“The big problem is in the business world, there’s so much structural segregation: where people live, where they go to church, etc.,” he says. “If I was white and I wanted to meet [a potential CEO client], because I don’t live in his neighborhood, I don’t go to the same country club, I’d figure out where he went to church. If he went to Grey Baptist, I would be at Grey Baptist. That gives you a platform to meet. And that’s the problem with race. If I’m black and I go to that all-white church [they’d say], ‘Who in the hell is that crazy animal? Oh hell no, I’m damn sure not going to do business with him.’ That’s a little bit of an exaggeration, but that’s what I mean with structural segregation. Where do you get a chance to meet people? Because the good-old-boy network is that people do business with people they know. That’s logical. Business is risky. If I can reduce my risk because I know you as opposed to I don’t know her, I’m reducing my risk and I’d rather my friend make the money as opposed to someone I don’t know. That’s natural.”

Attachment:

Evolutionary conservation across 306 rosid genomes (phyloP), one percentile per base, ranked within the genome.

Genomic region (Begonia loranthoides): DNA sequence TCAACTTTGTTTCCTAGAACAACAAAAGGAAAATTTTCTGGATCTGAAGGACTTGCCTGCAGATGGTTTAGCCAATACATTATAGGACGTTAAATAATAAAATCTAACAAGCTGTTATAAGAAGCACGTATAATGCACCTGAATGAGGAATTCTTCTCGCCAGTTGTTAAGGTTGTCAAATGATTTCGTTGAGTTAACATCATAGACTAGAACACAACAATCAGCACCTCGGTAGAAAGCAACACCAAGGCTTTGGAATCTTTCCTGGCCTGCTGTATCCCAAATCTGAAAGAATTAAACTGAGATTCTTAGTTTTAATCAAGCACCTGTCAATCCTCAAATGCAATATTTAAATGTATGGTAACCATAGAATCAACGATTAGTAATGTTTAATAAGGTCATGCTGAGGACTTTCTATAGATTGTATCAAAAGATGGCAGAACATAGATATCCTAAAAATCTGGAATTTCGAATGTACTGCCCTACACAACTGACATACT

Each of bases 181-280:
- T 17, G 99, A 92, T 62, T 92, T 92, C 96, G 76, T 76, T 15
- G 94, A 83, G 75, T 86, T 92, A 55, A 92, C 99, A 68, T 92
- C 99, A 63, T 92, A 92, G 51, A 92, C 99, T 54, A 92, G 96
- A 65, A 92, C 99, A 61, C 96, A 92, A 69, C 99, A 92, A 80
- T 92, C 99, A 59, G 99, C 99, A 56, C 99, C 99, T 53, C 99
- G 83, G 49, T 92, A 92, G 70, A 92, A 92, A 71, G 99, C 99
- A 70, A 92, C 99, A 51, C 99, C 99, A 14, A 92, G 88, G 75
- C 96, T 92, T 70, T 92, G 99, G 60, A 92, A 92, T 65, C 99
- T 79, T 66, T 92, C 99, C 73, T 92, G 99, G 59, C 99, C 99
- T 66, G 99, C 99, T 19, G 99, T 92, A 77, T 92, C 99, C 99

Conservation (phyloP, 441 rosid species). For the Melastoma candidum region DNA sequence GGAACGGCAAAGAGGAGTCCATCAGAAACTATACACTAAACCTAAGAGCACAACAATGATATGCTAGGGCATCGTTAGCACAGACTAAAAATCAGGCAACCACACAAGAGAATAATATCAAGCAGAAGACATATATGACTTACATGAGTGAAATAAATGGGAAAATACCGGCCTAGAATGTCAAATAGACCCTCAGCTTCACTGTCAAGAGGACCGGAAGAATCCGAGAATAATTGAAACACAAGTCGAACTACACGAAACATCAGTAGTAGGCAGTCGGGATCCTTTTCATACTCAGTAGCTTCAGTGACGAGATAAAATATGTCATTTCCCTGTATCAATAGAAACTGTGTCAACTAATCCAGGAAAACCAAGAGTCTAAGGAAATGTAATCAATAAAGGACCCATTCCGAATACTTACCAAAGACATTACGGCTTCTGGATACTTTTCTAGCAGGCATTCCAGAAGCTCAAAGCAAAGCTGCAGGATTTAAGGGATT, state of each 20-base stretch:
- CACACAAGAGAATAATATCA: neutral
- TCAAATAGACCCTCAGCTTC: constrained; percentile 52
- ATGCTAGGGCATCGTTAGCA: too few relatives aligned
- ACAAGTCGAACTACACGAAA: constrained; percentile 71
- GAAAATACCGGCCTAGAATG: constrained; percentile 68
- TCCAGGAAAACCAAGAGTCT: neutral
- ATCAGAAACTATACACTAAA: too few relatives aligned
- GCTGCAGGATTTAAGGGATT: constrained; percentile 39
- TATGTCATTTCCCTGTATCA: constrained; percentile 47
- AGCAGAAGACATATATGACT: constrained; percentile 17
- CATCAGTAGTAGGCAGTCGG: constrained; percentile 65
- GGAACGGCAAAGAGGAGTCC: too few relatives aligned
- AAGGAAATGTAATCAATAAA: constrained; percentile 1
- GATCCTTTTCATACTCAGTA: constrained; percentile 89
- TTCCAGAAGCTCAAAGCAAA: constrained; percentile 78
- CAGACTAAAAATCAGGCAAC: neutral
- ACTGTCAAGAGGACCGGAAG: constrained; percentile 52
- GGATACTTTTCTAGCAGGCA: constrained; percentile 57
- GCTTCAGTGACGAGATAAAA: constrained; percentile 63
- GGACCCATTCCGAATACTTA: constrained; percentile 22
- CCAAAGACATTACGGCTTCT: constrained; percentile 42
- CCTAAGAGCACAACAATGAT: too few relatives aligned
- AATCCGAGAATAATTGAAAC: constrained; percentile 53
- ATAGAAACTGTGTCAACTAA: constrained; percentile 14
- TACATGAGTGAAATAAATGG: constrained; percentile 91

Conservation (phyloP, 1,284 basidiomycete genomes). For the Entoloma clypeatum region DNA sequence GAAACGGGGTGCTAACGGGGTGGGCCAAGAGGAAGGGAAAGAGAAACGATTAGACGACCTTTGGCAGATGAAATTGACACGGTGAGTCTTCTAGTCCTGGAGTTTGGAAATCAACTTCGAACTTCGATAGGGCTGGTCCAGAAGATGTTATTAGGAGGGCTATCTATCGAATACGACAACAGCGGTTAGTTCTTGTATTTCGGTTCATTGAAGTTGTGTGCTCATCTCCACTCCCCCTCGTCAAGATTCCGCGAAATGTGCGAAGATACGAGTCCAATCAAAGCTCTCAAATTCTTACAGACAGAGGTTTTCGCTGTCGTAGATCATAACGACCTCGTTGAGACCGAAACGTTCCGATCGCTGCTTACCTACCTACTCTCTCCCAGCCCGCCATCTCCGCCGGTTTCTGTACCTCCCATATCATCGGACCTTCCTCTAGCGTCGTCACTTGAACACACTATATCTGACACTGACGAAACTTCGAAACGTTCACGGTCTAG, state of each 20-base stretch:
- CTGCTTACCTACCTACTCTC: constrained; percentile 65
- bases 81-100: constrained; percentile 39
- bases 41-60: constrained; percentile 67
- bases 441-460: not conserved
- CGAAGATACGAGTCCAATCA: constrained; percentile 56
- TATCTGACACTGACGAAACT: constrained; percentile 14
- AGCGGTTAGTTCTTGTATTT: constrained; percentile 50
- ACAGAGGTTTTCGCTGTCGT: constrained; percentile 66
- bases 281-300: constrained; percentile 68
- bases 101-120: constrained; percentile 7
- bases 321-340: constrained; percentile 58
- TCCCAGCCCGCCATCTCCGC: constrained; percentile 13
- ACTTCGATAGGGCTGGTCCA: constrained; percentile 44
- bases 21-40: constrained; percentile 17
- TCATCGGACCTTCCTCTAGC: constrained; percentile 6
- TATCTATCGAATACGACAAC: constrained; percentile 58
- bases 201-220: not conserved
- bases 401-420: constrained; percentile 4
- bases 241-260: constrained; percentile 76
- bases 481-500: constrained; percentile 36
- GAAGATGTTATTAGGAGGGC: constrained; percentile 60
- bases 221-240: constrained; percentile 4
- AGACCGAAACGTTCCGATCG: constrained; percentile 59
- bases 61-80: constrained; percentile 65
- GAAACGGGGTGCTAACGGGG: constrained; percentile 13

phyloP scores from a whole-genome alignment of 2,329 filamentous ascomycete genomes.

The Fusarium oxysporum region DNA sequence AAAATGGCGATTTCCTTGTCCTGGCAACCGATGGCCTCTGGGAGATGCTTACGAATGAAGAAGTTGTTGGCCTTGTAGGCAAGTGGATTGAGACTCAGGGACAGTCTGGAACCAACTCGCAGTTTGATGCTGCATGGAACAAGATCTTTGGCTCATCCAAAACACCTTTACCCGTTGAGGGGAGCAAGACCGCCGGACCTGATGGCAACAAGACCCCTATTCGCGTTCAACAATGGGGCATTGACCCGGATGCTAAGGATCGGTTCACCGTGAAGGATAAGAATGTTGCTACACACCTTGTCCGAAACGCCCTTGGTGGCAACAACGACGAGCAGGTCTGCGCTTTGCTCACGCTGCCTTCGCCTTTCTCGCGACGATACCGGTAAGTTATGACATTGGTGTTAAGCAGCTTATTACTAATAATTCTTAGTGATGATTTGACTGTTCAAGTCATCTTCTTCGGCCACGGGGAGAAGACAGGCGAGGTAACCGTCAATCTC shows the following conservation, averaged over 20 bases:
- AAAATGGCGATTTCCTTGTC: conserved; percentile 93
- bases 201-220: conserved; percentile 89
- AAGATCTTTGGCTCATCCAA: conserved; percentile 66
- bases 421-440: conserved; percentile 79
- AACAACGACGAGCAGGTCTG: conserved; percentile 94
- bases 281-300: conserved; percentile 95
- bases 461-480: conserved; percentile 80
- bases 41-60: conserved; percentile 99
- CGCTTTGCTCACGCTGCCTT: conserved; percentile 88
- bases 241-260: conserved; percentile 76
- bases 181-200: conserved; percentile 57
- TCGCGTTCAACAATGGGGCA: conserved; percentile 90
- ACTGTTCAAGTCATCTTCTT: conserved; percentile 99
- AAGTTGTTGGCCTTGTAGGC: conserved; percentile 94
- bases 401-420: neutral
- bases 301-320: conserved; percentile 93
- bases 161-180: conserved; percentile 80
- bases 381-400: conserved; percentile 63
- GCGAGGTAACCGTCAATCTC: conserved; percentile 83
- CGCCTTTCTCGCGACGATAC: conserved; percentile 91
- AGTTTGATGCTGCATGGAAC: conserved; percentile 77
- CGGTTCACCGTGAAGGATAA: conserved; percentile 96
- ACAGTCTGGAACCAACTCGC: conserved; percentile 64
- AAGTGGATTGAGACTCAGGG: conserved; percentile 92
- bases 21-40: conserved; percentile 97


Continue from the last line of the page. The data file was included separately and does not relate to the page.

Meyers’s networking strategy fueled the firm’s rise in the cultural realm. In the early 2000s, he attended a conference hosted by the American Alliance of Museums, a nonprofit professional association for the museum industry. At the conference, the Association of African-American Museums hosted a reception for their annual meeting, which was done on a nonprofit’s budget, to put it gently.
“I went to the reception and we were drinking cheap wine out of plastic stem glasses,” Meyers recalls. “There were two grapes, three pieces of cheese, and four crackers. So I told the guy who was in charge, ‘Look, this doesn’t work. This is embarrassing. What would it cost to do a first-rate reception?’ He said, ‘A thousand.’ I said, ‘As long as I’m with the firm, you can have the $1,000.’”